Alzheimer’s awareness month, one that must be recognized

Alzheimer%E2%80%99s+awareness+month%2C+one+that+must+be+recognized

As the crisp passing of the baton from October to November arrived in its yearly fashion, other shifts fell into place along with it. Pumpkins became turkeys. Colorful leaves on the ground became less colorful leaves on the ground. Pink became purple.
After the Breast Cancer Awareness Month of October reached its conclusion it became the National Alzheimer’s Disease Awareness Month of November. Under its official color of purple, the Alzheimer’s Association has worked to expand public recognition of the issue, bringing the topic to the forefront of public discussion and garnering national attention. November has been designated as such for 33 years, and the disease has only become a more prevalent issue in that span.
The month of November originally became Alzheimer’s Awareness month in 1983 when President Ronald Reagan signed off on the action. This was a mere five years before President Reagan himself succumbed to the disease. According to theadvocate.com the disease has grown astronomically since that time, going from 2 million diagnosed cases in America in 1983 to more than 5 million now. The expansion in known cases is a further testament to increased awareness of the issue; though the actual number of people affected by the disease has stayed fairly constant through time, more people are being able to be diagnosed and therefore treated because of an increased knowledge of its symptoms. “Alzheimer’s disease is very widespread and people definitely need to be more educated about it,” junior Humza Mohiuddin said.
The Alzheimer’s Association has transformed the month’s honorary designation into a movement. It has gotten people to rally behind the hashtag #ENDALZ (short for end Alzheimer’s), and are selling purple merchandise with the moniker to raise funds for further research on the disease. The hashtag is also being utilized on varying social media formats to spread the word through the most populous mediums on earth. The Alzheimer’s Association official twitter page (@alzassociation) has 102 thousand followers, while its Facebook page has amassed 772,170 community likes as of Nov.15. While the purple is flying a little further under the radar than its prominent pink counterpart, it has attracted some notable celebrity support. Famous figures fighting for the cause include actor Seth Rogen, author Nina Garcia, Olympic gymnast Laurie Hernandez, skateboard legend Tony Hawk and the cast of the Big Bang Theory, among numerous others. “What the association is doing is pretty incredible. They’ve gotten lots of [nationwide] attention directed toward directed towards a problem that has largely been under the radar,” junior Justin Slud said.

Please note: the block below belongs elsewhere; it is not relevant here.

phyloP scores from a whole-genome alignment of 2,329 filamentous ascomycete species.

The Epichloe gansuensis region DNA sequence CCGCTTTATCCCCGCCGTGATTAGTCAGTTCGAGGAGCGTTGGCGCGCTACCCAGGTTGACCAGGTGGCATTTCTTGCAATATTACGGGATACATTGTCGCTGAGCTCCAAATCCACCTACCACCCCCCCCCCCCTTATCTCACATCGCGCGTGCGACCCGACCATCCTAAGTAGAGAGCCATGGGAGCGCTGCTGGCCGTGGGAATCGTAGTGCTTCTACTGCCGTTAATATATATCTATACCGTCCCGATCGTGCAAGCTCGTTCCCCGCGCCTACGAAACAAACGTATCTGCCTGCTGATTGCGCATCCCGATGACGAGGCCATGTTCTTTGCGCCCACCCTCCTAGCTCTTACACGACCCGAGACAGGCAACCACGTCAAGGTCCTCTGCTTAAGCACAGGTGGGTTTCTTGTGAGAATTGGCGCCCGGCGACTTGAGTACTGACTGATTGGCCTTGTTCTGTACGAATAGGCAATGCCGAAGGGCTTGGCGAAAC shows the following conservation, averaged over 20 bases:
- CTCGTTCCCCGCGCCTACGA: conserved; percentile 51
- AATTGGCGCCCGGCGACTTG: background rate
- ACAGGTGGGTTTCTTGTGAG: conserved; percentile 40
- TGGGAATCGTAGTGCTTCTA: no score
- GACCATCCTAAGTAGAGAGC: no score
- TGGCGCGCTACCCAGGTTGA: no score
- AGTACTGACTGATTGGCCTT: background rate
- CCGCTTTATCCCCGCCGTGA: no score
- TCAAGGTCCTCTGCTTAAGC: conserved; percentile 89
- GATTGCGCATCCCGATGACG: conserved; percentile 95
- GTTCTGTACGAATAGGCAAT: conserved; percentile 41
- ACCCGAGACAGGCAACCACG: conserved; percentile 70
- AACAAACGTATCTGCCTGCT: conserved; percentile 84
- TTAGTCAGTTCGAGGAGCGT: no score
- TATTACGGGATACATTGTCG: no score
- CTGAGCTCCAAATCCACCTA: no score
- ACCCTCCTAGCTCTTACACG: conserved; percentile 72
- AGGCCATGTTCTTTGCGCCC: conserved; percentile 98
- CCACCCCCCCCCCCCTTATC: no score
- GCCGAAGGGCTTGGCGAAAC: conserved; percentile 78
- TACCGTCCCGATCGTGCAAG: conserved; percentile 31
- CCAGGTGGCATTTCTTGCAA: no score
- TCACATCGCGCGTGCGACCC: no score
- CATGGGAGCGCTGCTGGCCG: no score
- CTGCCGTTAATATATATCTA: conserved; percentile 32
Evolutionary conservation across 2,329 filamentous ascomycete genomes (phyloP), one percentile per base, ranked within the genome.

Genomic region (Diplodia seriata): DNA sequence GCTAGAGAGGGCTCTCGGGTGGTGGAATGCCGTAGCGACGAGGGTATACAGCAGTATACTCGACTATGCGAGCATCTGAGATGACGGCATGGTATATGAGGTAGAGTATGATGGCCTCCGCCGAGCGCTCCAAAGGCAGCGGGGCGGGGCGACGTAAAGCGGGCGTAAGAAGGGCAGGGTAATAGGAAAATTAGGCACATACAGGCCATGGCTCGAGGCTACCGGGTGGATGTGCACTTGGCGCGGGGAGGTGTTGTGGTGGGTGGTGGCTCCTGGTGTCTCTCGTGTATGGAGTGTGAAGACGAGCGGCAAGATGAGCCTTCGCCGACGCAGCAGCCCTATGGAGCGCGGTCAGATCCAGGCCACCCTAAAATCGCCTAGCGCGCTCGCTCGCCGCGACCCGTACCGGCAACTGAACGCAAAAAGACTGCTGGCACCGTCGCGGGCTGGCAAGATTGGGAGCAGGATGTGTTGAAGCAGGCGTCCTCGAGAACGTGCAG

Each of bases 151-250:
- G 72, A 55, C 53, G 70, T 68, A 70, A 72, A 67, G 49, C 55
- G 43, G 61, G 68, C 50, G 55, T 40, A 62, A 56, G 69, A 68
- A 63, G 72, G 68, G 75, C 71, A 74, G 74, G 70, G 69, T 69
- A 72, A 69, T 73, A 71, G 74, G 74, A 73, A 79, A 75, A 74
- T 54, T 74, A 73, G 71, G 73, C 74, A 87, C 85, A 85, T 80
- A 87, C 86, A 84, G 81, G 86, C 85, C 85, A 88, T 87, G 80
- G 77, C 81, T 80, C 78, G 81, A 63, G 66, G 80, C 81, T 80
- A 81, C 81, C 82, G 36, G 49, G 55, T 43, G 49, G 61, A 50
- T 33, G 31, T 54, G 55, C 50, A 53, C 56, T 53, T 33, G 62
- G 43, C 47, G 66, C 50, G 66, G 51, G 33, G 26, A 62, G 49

The funds from the movement go towards finding more effective cures for the disease. Of the money raised, 16 percent goes to further fundraising efforts, six percent to administrative costs and 78 percent to care, support and research for the disease. Alzheimer’s is the most expensive disease to treat, so the funds are extremely helpful in aiding those already grappling with the disease in addition to their research purposes. Thanks to the movement and the funds attained, headway is already being made in the study of the disease. “Alzheimer’s and related dementias research is a dynamic field, and momentum builds each year,” the Alzheimer’s Association said via their website.